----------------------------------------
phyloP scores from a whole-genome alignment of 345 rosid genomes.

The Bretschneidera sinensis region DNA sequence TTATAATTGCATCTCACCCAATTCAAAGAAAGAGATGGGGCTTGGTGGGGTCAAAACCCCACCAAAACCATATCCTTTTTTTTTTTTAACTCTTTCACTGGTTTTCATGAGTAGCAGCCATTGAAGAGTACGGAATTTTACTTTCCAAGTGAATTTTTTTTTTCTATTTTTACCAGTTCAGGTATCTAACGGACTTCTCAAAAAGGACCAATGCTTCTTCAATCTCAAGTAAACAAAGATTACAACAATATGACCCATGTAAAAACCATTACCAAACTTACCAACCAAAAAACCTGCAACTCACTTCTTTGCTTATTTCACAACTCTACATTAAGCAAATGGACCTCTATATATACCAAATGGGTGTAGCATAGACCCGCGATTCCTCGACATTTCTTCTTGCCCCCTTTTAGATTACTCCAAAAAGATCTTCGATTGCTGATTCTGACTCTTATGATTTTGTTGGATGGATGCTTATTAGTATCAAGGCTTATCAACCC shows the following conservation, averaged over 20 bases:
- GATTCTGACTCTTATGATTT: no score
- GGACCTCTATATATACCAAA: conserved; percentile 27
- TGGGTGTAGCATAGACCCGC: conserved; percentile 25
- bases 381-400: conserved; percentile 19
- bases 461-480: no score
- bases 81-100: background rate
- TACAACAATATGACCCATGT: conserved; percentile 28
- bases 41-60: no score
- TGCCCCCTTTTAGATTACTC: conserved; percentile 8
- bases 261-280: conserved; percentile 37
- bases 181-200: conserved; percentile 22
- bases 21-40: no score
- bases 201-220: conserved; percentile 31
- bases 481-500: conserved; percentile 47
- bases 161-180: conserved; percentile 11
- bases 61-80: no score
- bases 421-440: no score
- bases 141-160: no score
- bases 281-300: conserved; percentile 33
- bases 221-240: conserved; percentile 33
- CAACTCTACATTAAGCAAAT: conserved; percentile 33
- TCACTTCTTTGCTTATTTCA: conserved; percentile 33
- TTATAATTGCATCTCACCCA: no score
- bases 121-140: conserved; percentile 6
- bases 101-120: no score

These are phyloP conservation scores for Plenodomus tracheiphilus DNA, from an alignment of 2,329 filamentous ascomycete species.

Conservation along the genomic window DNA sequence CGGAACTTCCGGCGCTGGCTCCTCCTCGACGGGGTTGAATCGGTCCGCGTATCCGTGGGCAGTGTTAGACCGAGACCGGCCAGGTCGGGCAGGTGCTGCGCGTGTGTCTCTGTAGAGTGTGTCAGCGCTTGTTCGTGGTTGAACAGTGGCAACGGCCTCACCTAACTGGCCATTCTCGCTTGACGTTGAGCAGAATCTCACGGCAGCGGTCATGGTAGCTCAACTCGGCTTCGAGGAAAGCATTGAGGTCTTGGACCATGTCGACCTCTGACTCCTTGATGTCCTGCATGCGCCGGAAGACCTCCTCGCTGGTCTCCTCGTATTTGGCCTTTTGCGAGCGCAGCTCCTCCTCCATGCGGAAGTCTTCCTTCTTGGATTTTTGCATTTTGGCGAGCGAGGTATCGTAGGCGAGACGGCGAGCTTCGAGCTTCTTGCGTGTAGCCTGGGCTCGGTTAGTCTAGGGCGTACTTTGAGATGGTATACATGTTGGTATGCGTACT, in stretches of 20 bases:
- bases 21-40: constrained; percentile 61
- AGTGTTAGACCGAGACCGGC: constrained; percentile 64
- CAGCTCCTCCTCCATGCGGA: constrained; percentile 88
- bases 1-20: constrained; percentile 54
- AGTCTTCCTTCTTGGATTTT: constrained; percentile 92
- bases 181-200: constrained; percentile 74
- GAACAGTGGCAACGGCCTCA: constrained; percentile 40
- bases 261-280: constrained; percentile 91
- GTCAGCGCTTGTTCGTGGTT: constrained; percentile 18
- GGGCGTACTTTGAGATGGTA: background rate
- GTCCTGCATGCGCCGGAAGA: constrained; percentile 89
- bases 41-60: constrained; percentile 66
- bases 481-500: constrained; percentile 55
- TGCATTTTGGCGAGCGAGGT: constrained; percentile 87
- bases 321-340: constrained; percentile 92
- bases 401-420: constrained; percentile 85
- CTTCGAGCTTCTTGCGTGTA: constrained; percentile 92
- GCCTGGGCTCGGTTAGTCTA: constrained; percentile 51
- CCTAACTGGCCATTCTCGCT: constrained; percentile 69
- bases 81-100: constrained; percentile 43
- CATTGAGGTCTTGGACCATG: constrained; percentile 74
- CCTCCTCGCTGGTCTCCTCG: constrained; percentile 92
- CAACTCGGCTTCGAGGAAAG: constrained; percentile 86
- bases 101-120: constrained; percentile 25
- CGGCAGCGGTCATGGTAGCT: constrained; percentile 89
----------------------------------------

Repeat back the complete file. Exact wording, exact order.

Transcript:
phyloP scores from a whole-genome alignment of 345 rosid genomes.

The Bretschneidera sinensis region DNA sequence TTATAATTGCATCTCACCCAATTCAAAGAAAGAGATGGGGCTTGGTGGGGTCAAAACCCCACCAAAACCATATCCTTTTTTTTTTTTAACTCTTTCACTGGTTTTCATGAGTAGCAGCCATTGAAGAGTACGGAATTTTACTTTCCAAGTGAATTTTTTTTTTCTATTTTTACCAGTTCAGGTATCTAACGGACTTCTCAAAAAGGACCAATGCTTCTTCAATCTCAAGTAAACAAAGATTACAACAATATGACCCATGTAAAAACCATTACCAAACTTACCAACCAAAAAACCTGCAACTCACTTCTTTGCTTATTTCACAACTCTACATTAAGCAAATGGACCTCTATATATACCAAATGGGTGTAGCATAGACCCGCGATTCCTCGACATTTCTTCTTGCCCCCTTTTAGATTACTCCAAAAAGATCTTCGATTGCTGATTCTGACTCTTATGATTTTGTTGGATGGATGCTTATTAGTATCAAGGCTTATCAACCC shows the following conservation, averaged over 20 bases:
- GATTCTGACTCTTATGATTT: no score
- GGACCTCTATATATACCAAA: conserved; percentile 27
- TGGGTGTAGCATAGACCCGC: conserved; percentile 25
- bases 381-400: conserved; percentile 19
- bases 461-480: no score
- bases 81-100: background rate
- TACAACAATATGACCCATGT: conserved; percentile 28
- bases 41-60: no score
- TGCCCCCTTTTAGATTACTC: conserved; percentile 8
- bases 261-280: conserved; percentile 37
- bases 181-200: conserved; percentile 22
- bases 21-40: no score
- bases 201-220: conserved; percentile 31
- bases 481-500: conserved; percentile 47
- bases 161-180: conserved; percentile 11
- bases 61-80: no score
- bases 421-440: no score
- bases 141-160: no score
- bases 281-300: conserved; percentile 33
- bases 221-240: conserved; percentile 33
- CAACTCTACATTAAGCAAAT: conserved; percentile 33
- TCACTTCTTTGCTTATTTCA: conserved; percentile 33
- TTATAATTGCATCTCACCCA: no score
- bases 121-140: conserved; percentile 6
- bases 101-120: no score

These are phyloP conservation scores for Plenodomus tracheiphilus DNA, from an alignment of 2,329 filamentous ascomycete species.

Conservation along the genomic window DNA sequence CGGAACTTCCGGCGCTGGCTCCTCCTCGACGGGGTTGAATCGGTCCGCGTATCCGTGGGCAGTGTTAGACCGAGACCGGCCAGGTCGGGCAGGTGCTGCGCGTGTGTCTCTGTAGAGTGTGTCAGCGCTTGTTCGTGGTTGAACAGTGGCAACGGCCTCACCTAACTGGCCATTCTCGCTTGACGTTGAGCAGAATCTCACGGCAGCGGTCATGGTAGCTCAACTCGGCTTCGAGGAAAGCATTGAGGTCTTGGACCATGTCGACCTCTGACTCCTTGATGTCCTGCATGCGCCGGAAGACCTCCTCGCTGGTCTCCTCGTATTTGGCCTTTTGCGAGCGCAGCTCCTCCTCCATGCGGAAGTCTTCCTTCTTGGATTTTTGCATTTTGGCGAGCGAGGTATCGTAGGCGAGACGGCGAGCTTCGAGCTTCTTGCGTGTAGCCTGGGCTCGGTTAGTCTAGGGCGTACTTTGAGATGGTATACATGTTGGTATGCGTACT, in stretches of 20 bases:
- bases 21-40: constrained; percentile 61
- AGTGTTAGACCGAGACCGGC: constrained; percentile 64
- CAGCTCCTCCTCCATGCGGA: constrained; percentile 88
- bases 1-20: constrained; percentile 54
- AGTCTTCCTTCTTGGATTTT: constrained; percentile 92
- bases 181-200: constrained; percentile 74
- GAACAGTGGCAACGGCCTCA: constrained; percentile 40
- bases 261-280: constrained; percentile 91
- GTCAGCGCTTGTTCGTGGTT: constrained; percentile 18
- GGGCGTACTTTGAGATGGTA: background rate
- GTCCTGCATGCGCCGGAAGA: constrained; percentile 89
- bases 41-60: constrained; percentile 66
- bases 481-500: constrained; percentile 55
- TGCATTTTGGCGAGCGAGGT: constrained; percentile 87
- bases 321-340: constrained; percentile 92
- bases 401-420: constrained; percentile 85
- CTTCGAGCTTCTTGCGTGTA: constrained; percentile 92
- GCCTGGGCTCGGTTAGTCTA: constrained; percentile 51
- CCTAACTGGCCATTCTCGCT: constrained; percentile 69
- bases 81-100: constrained; percentile 43
- CATTGAGGTCTTGGACCATG: constrained; percentile 74
- CCTCCTCGCTGGTCTCCTCG: constrained; percentile 92
- CAACTCGGCTTCGAGGAAAG: constrained; percentile 86
- bases 101-120: constrained; percentile 25
- CGGCAGCGGTCATGGTAGCT: constrained; percentile 89